An Innocent Kurdish Man Held Hostage in the Netherlands


A Prison Visit With Kurdish Entrepreneur, Huseyin Baybasin. An Innocent Man Held Hostage

Sheri Laizer visited Hüseyin Baybaşin, held hostage in Holland for the past twenty years with Turkey having blackmailed the Dutch over the ‘Demmink Dossier’ and the intended quashing of Kurdish foundations.

The rain falls relentlessly. It is cold for a spring day. Painted in royal Dutch orange and hard blue, the designer of the 1989 built De Schie penitentiary, Carel Weeber, perhaps hoped it would appear cheerful set alongside the murky De Schie canal. Those incarcerated within cannot enjoy the view as the windows are opaque and within there is a cold blue and dirty cream. Blank windows deprive inmates of all natural perspectives on the world beyond, aside from onto the exercise yard; the clear windows are only outside the walls.

In legal terms, Hüseyin Baybaşin should not be held in this prison at all: it is categorised as a short stay or remand prison1 and he was unjustly condemned to the living-death row of those without parole. For lifers, different support facilities are the rule. But as with everything in this case an exception has been exercised – exceptions that are always against the wellbeing of Hüseyin Baybaşin. These exceptions repeat the message “We are in control!”

Determined to cover up falsified police and prosecution evidence – including the splicing together of unrelated phone recordings to create suitable scenarios for crime, the reconsideration process has already taken an abnormal seven years. The Dutch Justice Ministry continues to persecute this Kurdish man primarily to protect certain lofty heads from rolling… but roll they must. This is the Dutch ‘Dreyfus Affair’ that refuses to go away.

This is the Dutch ‘Dreyfus Affair’ that refuses to go away.

Confined to a cell 9 metres square, deprived of access to art materials and books “unless sent in by the publisher” Hüseyin Baybaşin refuses to be broken or give up insisting on his innocence. He has survived six years’ deliberate deprivation in solitary confinement in EBI Vught Maximum Security Prison intended to break his mind, body and spirit. Had he caved in the long term problems posed by his case for the conspirators would have been resolved but Baybaşin is strong willed, strengthened by the knowledge of his innocence and determined never to give up.

A prison visit

On this rainy Sunday afternoon when Hüseyin walks into the simple visiting room and sits opposite me I feel that I have known him forever: In a way, actually, I have. I first met him and his family in the 1990s while working with the Kurdish community in London. At the time I was making frequent films in the Kurdish region as well as coordinating refugee projects for arrivals from the war torn Kurdish homeland. After Hüseyin was arrested a second time by the Dutch police in 1998 I agreed to translate Mahmut Baksi’s book on the affair, despite its many flaws. My uncorrected manuscript with its translation typos went straight to print. Years later, contact having been lost, I was truly surprised to learn that Hüseyin had not been freed in the interim.

Police theatrics and media circuses

In 1998, nearly twenty years ago, when Hüseyin was manhandled into captivity in the course of a showpiece police raid on his residence in the Netherlands (he had already been prohibited from leaving after an initial arrest and release the year before) the siege was all about appearances: There was no Interpol arrest warrant. The Dutch police could have gone about their business quietly and asked Hüseyin to accompany them but the show of force was required to convey the message that something was amiss. Raids were also orchestrated on the homes of his friends and relatives – these later came to nothing. But it served the Turkish media well. A web of lies was spun that holds till this day.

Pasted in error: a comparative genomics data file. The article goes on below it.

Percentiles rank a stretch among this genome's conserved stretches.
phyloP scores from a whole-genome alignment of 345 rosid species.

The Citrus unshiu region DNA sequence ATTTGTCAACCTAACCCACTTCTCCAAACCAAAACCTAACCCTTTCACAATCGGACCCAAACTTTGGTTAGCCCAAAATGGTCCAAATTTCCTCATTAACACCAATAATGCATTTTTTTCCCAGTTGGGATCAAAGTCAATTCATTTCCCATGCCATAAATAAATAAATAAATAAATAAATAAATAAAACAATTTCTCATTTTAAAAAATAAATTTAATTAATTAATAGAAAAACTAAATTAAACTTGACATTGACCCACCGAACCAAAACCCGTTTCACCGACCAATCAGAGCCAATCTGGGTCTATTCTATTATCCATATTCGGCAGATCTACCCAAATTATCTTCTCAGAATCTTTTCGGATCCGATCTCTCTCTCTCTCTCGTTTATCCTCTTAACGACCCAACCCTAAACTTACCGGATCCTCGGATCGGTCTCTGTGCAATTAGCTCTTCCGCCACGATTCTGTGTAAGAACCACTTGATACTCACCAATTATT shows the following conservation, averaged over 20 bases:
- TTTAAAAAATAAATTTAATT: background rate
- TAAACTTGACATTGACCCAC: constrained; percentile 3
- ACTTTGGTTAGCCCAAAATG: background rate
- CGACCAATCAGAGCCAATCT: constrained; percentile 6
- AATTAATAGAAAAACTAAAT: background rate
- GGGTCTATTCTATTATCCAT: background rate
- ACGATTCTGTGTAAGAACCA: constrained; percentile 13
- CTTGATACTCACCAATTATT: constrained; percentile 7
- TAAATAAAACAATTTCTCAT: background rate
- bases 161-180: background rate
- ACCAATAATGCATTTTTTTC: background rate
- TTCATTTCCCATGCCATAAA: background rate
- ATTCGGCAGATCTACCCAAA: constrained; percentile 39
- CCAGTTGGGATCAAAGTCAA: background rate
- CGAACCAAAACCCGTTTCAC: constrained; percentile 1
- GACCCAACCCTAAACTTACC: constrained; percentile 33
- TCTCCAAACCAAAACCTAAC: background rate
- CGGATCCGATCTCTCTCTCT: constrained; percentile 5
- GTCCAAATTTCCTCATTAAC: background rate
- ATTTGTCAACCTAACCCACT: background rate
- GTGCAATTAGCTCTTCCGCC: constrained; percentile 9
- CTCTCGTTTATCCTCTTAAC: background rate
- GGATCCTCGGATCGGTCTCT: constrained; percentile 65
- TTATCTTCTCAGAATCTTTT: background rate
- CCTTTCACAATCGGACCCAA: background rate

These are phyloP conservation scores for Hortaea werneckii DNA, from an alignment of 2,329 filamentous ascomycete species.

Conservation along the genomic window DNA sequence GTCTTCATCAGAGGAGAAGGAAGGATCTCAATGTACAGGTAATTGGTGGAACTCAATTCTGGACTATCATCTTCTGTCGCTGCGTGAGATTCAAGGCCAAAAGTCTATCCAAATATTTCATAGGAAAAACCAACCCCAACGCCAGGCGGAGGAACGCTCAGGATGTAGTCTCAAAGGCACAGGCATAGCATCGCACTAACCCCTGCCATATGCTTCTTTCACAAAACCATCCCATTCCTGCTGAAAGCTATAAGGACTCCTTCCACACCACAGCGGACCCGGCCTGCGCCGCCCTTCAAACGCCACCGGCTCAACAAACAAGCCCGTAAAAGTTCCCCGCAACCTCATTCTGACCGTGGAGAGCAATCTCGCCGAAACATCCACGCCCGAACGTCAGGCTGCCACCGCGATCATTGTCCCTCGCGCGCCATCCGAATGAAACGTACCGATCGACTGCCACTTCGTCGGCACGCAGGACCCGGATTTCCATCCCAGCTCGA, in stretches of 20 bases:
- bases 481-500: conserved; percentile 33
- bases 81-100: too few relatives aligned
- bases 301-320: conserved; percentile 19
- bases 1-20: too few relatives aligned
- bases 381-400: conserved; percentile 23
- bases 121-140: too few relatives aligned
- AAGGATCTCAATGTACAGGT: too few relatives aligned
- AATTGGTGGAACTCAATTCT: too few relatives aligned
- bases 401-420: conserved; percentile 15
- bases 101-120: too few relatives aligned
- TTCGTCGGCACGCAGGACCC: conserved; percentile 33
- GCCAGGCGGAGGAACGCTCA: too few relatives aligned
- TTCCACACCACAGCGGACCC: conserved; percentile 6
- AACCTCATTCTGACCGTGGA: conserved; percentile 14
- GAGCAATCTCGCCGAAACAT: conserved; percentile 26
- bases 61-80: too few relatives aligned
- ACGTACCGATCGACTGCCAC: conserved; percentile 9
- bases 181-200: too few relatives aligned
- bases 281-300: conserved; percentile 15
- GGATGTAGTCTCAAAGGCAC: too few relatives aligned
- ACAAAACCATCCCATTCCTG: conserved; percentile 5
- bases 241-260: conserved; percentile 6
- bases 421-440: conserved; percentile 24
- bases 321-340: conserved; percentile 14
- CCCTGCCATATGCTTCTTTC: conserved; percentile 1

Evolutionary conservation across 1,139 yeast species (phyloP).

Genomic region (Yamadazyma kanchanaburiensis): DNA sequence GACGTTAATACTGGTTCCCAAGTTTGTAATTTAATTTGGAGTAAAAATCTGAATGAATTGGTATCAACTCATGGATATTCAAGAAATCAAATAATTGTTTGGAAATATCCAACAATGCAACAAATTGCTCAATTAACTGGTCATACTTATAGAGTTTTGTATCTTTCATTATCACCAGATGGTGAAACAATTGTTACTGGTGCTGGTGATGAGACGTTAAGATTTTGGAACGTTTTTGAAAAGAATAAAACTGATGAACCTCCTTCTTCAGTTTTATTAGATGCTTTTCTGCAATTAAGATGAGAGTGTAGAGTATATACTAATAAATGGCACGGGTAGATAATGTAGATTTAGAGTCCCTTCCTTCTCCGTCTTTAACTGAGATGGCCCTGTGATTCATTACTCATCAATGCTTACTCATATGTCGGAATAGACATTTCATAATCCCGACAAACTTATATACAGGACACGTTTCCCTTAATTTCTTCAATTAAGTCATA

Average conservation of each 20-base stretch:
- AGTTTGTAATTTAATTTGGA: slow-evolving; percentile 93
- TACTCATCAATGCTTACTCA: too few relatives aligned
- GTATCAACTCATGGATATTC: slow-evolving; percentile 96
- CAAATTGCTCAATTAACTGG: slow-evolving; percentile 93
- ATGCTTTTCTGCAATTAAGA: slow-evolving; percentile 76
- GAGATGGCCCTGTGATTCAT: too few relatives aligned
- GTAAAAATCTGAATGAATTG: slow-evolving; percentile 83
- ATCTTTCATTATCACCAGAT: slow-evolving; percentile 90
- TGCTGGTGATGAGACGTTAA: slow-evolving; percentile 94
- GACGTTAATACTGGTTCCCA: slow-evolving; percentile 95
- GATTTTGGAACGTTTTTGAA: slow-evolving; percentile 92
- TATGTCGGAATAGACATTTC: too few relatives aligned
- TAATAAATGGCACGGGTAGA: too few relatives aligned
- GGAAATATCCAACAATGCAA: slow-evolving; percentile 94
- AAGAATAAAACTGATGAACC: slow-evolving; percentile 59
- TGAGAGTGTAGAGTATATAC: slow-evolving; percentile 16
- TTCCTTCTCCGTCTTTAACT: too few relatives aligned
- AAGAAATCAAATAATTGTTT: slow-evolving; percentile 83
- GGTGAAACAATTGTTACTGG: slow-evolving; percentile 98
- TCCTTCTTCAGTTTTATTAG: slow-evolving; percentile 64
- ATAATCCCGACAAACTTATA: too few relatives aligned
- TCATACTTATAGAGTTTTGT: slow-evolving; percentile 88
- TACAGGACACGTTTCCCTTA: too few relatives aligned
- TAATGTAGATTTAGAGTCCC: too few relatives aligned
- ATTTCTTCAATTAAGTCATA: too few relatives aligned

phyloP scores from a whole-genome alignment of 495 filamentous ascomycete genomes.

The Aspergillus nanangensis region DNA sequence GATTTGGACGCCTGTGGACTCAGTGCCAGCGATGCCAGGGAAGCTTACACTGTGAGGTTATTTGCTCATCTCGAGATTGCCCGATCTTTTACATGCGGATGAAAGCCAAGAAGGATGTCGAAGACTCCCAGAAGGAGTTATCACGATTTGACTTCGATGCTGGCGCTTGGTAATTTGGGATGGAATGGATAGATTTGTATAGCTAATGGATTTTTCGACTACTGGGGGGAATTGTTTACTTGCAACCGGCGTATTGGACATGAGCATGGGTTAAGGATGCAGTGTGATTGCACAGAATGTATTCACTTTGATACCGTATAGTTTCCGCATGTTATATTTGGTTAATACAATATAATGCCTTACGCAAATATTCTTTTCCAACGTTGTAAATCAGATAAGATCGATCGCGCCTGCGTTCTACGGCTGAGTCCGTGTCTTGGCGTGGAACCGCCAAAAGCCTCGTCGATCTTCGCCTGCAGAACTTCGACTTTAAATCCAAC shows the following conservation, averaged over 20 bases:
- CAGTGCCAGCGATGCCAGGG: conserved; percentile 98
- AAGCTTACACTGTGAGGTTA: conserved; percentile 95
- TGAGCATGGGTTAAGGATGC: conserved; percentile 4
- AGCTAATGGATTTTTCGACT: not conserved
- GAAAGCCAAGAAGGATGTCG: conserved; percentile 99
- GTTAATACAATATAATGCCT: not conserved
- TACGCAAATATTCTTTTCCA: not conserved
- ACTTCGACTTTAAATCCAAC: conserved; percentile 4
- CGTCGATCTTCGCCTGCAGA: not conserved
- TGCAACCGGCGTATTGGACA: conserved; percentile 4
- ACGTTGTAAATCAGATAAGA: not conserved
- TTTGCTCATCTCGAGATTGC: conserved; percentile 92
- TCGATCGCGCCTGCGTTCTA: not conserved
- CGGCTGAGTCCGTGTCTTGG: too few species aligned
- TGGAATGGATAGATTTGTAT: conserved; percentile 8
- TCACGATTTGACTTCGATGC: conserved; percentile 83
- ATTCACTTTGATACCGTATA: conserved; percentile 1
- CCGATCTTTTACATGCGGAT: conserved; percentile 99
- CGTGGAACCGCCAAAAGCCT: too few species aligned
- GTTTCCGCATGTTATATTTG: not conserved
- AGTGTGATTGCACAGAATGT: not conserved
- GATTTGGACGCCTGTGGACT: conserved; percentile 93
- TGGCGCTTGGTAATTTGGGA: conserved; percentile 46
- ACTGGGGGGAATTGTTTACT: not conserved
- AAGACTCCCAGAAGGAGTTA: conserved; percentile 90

The smear campaign: “My family didn’t suddenly turn into criminals overnight!”

“My family didn’t suddenly become criminals overnight!” Huseyin said, explaining that the plot was constructed in such a way to cause maximum damage to his friends and family.“ The UK had welcomed my relatives on account of my good relations with senior UK figures. They didn’t suddenly turn into criminals overnight! They led normal lives and still do. My brother, Apo, was also set up but was acquitted when no direct evidence was found to link him to the incidents concerned.2 All of my family members were checked by the UK authorities before they entered the UK in 1995 and all had clean records. They had never set foot in a police station in all their lives. People don’t suddenly become criminals when they are over the age of 40. I was taken hostage in 1995 and suddenly all my family were labelled criminals in 1996. This smear campaign was part of the master-plan to present my family as “drug barons” instead of our being just Kurds from a reputable family back home. We had resources there, including a marble quarry, very large agricultural farming lands with crops and livestock as well as watermills etc. From the early 1990s onwards we could not run the farm and derive an income because of Turkish military operations against Kurdish villages. We came to the UK and everything about our profiles and assets was checked, documented and we were cleared.

With the Turkish military and Special Teams everywhere no Kurds were growing poppies or would even have thought to do so! This is not Afghanistan – look at the map! In that area poppies don’t even grow. If it were possible, they could take a license and grow them, like they do in the west of Turkey in such places as Isparta, Karahisar, Afyon and so on. The government licences such crops in western Turkey and take their cut as with tobacco. Our environment doesn’t support such a crop so not a single license was ever sought. Lice is not situated on Syria’s border where they claimed the poppies were being harvested. A little common sense shows this is just nonsense. The Turkish government knows it to be quite impossible. It was a claim they made to the media just to suit their own purposes and damn the Kurds, my family included.

Solidarity campaigns

Over the years, a number of former prison governors and wardens have come to believe in Hüseyin Baybaşin’s innocence – and this chiefly through close proximity. One brave group of prison wardens indeed organised a legal public protest – two private planes flew together, one trailing a banner across the Dutch skies as the other filmed. I was in Zuyder Bos Prison near Alkmar at the time3. The banner read “Free Baybaşin Now.” The demonstration was permitted by the very top official, Angelica, but I was punished and sent to De Schie Prison, Rotterdam where I am now and where I have no creative or other outlets. Before this I had a small garden with chickens as they sentenced me to life without parole. As the organisers couldn’t be punished, the “ugly treatment and pressure on me continued.”4